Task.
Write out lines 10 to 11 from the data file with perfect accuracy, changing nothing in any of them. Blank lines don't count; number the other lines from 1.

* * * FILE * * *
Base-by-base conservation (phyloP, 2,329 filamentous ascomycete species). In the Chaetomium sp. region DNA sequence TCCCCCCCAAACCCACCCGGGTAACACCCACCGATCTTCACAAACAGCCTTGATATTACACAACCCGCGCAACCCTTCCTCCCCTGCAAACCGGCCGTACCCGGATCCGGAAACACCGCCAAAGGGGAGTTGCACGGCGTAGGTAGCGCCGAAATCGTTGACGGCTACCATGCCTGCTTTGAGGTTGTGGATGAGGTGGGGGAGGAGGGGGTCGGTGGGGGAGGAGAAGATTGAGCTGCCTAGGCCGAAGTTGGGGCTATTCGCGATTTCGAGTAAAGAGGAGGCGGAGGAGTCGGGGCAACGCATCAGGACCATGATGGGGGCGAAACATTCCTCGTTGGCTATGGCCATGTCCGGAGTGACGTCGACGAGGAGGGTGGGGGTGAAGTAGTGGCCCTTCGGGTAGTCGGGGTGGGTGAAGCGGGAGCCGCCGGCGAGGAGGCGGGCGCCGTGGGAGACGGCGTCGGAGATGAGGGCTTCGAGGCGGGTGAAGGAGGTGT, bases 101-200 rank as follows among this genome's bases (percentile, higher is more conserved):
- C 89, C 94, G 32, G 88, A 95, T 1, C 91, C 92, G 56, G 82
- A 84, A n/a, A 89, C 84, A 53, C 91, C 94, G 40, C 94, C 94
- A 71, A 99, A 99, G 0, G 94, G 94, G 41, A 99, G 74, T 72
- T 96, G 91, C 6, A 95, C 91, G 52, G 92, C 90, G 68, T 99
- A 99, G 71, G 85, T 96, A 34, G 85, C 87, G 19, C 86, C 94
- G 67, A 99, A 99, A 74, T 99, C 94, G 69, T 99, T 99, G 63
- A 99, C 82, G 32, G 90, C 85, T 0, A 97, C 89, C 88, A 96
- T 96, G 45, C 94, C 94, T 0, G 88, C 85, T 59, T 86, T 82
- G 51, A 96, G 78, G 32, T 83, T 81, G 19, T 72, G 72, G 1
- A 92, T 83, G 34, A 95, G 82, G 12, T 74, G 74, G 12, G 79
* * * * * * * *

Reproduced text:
- G 51, A 96, G 78, G 32, T 83, T 81, G 19, T 72, G 72, G 1
- A 92, T 83, G 34, A 95, G 82, G 12, T 74, G 74, G 12, G 79